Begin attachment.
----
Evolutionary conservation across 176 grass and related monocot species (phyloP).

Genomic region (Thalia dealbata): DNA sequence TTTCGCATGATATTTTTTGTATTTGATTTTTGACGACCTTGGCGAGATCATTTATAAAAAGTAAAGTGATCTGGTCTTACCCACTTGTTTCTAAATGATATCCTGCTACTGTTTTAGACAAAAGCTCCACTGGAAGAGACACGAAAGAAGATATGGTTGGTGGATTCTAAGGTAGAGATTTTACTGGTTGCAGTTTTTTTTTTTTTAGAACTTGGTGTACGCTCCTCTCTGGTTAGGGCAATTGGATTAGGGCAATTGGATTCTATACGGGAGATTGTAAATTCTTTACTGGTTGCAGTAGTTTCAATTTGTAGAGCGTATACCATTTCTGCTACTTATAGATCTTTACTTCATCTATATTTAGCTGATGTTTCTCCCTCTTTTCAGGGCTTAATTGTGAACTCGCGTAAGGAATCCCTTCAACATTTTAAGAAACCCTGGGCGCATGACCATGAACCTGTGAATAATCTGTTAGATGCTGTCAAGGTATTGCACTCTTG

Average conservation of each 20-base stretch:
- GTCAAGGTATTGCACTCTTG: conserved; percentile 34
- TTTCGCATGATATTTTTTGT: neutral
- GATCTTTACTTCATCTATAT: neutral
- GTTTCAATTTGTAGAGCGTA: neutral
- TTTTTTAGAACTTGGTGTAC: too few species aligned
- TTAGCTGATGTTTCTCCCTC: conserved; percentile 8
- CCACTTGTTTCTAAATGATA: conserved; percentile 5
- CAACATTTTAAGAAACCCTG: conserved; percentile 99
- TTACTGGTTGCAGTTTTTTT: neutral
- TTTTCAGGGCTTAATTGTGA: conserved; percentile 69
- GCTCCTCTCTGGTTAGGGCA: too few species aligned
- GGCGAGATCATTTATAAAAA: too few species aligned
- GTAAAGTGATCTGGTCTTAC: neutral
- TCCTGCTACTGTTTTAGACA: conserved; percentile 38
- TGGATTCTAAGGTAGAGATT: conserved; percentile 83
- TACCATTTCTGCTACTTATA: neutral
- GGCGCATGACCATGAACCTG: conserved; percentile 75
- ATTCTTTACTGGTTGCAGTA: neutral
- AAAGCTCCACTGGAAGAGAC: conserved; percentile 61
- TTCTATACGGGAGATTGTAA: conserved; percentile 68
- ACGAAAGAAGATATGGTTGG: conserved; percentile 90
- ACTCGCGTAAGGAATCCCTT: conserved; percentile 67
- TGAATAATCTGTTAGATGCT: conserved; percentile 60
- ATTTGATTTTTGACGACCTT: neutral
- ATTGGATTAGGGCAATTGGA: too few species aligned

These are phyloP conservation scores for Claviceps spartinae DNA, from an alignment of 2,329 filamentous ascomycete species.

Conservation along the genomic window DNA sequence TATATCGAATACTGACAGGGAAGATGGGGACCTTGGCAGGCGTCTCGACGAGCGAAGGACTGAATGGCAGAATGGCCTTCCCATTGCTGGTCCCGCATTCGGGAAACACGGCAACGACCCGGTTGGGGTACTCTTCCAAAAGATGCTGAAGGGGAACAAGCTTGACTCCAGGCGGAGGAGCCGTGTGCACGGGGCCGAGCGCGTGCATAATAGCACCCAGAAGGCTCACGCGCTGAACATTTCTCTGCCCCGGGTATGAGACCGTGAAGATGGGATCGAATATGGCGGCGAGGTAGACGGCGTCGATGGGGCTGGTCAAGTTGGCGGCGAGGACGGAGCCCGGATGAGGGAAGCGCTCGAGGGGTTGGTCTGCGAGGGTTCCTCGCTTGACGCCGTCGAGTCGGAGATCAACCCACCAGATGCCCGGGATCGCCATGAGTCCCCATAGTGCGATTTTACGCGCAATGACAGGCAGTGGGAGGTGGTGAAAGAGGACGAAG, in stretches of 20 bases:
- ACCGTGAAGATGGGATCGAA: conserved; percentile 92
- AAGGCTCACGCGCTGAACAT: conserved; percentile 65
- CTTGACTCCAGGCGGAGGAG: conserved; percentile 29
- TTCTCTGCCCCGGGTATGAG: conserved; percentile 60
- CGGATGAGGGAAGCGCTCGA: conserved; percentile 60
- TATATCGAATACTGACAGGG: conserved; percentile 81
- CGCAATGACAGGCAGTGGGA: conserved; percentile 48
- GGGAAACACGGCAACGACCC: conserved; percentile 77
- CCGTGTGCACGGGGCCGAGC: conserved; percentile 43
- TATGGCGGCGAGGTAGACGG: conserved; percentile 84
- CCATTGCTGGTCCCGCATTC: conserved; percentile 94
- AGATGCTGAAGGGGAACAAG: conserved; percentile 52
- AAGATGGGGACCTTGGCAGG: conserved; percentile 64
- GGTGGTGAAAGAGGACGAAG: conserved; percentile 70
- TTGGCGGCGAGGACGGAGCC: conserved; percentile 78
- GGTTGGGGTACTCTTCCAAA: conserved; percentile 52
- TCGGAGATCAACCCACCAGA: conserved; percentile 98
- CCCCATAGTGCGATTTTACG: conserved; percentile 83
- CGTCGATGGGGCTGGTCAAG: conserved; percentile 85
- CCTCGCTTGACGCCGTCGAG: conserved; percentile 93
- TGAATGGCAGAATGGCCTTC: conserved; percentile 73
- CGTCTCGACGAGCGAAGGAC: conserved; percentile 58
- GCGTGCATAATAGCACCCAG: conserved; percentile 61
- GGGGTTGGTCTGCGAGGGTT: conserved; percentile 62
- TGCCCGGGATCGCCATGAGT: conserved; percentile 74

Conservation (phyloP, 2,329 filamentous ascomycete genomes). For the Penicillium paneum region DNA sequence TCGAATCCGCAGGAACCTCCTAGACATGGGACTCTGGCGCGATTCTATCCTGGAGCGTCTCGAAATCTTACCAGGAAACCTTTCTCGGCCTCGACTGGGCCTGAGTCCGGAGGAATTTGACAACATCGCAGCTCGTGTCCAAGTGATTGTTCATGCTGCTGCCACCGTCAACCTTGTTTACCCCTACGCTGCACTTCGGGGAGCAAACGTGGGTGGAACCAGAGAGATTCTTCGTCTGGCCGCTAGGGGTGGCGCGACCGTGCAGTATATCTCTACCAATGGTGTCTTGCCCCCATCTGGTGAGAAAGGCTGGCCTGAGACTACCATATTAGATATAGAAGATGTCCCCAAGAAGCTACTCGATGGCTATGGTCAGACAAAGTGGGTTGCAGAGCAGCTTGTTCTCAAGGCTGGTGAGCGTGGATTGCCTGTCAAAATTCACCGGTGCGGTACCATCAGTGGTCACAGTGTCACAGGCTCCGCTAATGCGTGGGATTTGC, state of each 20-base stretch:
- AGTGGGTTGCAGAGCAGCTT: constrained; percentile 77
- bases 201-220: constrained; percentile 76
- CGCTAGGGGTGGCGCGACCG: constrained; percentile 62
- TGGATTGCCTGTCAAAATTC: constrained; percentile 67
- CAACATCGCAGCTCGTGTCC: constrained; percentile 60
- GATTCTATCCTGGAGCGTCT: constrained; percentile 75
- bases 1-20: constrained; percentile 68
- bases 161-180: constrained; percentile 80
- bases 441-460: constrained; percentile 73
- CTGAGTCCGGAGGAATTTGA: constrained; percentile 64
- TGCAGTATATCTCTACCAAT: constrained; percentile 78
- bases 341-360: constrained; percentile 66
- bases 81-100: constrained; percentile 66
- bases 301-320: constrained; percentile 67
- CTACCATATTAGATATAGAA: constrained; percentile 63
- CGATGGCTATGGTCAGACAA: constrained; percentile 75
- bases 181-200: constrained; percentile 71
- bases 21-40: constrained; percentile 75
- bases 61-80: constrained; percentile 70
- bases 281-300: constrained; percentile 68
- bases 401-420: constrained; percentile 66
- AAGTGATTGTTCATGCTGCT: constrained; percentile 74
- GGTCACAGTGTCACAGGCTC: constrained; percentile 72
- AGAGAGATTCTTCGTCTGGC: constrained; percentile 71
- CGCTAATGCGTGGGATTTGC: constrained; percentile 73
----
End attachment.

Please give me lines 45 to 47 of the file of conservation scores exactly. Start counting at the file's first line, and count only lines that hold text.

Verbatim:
- TTGGCGGCGAGGACGGAGCC: conserved; percentile 78
- GGTTGGGGTACTCTTCCAAA: conserved; percentile 52
- TCGGAGATCAACCCACCAGA: conserved; percentile 98